Correct Color Format For PrintingHANMIPRINT™
Fig 1: CMYK vs RGB
CORRECT COLOR FORMAT FOR PRINTING
CMYK vs RGB vs Black – The Bizarre Love Triangle of Printing
Why is color format important? What’s the big deal with black?
Commercial full color printing is processed in a 4 color format known as CMYK. (C)yan, (M)agenta, (Y)ellow and (K) Black are layered to create the full palette of colors. However, what you see on your device displays are projected in RGB. So how does this work?
It’s important to note that for anything to “work”, you must utilize proper design software to layout and prepare artwork for printing. Specifically designed graphic design tools such as Adobe Illustrator, Photoshop, InDesign, etc., were engineered to configure colors to various formats.
As much as Microsoft Office Suite brandishes itself as a “all in one” package for all of your digital needs, nothing from MS Office offers the proper tools for print design work. And no, not even MS Publisher⌐. Enough about Publisher⌐. Moving on…
With the right design tools you can configure the document settings to CMYK color mode. This allows control over color data ensuring you are working within the CMYK profile and not RGB. This inevitably improves color accuracy throughout the entire process from design to final printed product because you see and work within the correct color profile.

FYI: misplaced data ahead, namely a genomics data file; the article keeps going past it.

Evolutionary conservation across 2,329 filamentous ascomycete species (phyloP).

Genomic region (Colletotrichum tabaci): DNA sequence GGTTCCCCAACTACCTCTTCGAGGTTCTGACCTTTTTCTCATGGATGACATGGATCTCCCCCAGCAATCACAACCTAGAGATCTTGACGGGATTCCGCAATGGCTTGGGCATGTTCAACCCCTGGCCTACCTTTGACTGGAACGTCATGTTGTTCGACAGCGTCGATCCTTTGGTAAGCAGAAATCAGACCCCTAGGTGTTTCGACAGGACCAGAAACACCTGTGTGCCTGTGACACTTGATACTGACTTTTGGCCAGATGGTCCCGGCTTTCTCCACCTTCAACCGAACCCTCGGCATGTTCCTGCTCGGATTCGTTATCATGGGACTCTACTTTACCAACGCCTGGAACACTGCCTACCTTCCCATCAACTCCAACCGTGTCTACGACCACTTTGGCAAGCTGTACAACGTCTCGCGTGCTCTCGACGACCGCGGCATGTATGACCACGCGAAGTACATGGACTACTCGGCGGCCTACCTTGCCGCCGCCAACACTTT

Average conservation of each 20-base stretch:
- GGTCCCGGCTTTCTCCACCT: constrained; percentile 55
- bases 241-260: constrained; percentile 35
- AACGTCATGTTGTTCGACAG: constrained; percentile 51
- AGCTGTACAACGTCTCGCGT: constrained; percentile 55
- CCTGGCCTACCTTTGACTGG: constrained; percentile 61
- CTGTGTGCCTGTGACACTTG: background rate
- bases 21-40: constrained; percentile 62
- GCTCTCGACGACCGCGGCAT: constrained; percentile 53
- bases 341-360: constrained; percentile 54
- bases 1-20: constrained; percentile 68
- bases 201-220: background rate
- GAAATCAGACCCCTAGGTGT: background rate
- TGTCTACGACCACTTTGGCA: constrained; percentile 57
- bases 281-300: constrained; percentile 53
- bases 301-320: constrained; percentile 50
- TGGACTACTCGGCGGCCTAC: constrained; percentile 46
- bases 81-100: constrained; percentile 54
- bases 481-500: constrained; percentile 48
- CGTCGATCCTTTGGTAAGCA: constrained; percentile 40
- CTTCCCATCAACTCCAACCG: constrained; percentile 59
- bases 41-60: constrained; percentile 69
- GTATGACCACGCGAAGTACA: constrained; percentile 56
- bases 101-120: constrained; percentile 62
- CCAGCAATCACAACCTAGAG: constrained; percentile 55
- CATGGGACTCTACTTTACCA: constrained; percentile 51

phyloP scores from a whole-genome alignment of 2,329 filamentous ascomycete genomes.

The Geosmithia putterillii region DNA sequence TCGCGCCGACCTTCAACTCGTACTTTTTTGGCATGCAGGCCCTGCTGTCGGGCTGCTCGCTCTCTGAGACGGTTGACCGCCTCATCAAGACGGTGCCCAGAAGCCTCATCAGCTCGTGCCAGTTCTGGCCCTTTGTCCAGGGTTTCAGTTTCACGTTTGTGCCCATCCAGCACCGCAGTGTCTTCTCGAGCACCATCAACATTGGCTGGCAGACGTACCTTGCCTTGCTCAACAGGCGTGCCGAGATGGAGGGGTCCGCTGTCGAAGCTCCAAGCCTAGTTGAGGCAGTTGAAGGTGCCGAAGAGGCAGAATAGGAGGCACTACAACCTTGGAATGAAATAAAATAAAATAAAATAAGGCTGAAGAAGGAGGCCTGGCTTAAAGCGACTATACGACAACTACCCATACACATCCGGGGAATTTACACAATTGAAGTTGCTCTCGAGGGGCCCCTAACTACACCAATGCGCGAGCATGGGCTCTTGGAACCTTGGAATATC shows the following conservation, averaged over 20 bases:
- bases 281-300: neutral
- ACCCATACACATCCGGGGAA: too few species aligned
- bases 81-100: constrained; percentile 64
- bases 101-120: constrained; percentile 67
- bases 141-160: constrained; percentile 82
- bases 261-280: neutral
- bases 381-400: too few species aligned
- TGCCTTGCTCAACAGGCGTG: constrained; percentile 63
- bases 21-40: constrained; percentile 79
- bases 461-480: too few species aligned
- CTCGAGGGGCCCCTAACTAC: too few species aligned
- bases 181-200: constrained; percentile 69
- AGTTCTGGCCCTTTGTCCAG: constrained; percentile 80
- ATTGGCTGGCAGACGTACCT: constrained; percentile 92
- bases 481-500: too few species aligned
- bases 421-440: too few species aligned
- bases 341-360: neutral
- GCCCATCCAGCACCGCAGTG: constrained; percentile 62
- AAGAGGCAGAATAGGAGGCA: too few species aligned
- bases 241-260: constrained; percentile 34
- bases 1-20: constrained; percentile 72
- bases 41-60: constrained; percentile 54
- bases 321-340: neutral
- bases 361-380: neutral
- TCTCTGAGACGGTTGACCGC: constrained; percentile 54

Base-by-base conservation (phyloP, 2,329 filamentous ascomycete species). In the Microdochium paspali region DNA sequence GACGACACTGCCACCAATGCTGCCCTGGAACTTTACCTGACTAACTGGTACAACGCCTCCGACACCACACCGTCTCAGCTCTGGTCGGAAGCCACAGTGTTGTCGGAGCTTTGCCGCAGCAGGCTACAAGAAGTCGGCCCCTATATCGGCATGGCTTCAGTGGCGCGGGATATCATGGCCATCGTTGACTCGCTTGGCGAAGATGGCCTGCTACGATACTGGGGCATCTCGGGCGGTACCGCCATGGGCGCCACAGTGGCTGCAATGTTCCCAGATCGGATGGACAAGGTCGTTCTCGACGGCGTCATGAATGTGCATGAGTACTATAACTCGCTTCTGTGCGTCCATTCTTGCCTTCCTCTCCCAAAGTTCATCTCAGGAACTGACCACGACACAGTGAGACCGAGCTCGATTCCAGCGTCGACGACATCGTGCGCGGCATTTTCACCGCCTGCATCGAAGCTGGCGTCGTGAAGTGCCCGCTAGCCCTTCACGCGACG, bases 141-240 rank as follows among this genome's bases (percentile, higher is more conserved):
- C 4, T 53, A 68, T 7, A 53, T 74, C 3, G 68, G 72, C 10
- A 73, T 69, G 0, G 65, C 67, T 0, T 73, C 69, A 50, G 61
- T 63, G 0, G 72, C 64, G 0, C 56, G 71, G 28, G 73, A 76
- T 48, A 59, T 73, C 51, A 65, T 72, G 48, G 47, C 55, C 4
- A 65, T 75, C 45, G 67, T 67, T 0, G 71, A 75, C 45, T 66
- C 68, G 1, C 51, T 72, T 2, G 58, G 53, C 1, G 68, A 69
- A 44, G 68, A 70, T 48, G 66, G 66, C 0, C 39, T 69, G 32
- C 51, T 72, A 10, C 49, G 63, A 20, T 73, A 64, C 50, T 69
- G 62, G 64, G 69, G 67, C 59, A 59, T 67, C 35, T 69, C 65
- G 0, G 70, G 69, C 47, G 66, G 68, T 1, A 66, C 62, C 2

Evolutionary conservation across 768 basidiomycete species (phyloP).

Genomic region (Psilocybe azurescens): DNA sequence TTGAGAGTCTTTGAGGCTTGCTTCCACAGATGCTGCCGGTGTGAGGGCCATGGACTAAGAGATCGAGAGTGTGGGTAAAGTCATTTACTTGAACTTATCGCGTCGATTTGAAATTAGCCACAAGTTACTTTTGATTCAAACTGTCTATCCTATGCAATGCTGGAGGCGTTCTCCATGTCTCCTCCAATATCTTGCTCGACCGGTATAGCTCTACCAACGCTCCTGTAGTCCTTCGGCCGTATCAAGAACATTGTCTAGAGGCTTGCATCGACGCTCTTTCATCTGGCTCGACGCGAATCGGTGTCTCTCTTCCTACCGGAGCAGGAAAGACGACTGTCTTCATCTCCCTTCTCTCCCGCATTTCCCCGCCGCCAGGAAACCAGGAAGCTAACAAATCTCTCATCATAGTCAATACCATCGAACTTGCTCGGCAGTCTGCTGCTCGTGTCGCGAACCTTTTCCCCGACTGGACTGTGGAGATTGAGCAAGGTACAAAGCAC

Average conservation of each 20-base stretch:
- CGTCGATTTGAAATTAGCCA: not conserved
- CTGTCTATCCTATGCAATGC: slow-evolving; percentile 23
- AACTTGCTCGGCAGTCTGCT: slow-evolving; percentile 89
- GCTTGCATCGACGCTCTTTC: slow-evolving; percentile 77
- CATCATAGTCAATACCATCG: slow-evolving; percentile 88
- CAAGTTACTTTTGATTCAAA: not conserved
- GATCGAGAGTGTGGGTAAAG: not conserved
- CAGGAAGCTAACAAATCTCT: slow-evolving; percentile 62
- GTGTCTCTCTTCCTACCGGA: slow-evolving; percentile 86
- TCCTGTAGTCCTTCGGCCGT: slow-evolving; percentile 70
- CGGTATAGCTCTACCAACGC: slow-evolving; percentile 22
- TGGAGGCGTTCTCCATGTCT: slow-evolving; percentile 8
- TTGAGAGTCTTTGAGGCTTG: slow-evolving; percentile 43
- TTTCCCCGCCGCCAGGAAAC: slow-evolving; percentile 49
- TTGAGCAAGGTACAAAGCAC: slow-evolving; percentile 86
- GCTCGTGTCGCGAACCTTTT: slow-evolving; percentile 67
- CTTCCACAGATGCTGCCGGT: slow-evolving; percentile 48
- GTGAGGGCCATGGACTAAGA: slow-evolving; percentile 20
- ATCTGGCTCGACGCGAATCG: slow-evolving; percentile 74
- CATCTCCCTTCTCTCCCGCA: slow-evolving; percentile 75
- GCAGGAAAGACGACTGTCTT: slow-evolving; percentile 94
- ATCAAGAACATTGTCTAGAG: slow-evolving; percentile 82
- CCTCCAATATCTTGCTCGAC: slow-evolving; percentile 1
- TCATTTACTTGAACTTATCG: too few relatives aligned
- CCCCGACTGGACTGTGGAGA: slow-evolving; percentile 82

Accurate CMYK setup is critical for outsourced commercial printing, however, most consumers simply aren’t aware and unassumingly submit RGB format files for printing. We receive thousands of orders every year with files submitted in RGB which ranks at the top issues we encounter in the industry.
So here’s the low down…
HanmiPrint.com as well as majority of the modern printers utilize CMYK – 4 color process printing. If an RGB file is submitted, we must convert to CMYK. However, there are major issues when converting from RGB to CMYK. A multitude of problems occur when converting but there are 2 primary concerns.
1. A color shift occurs during conversion. Sometimes the difference is hardly noticeable while at times so drastic it completely alters the image. CMYK cannot replicate the same bright tones of RGB (as seen in Fig 2 above), therefore, many times the final printed product looks much duller than the proofs viewed on device screens.
Fig 2: RGB converted to CMYK
2. The color black set in RGB never converts to pure black (K) in CMYK format. This is where it gets bizarre but absolutely critical to achieving great looking prints. Correct black color setup is paramount to crisp clean text and lines. It is misunderstood and under valued. Keep reading below to find out why.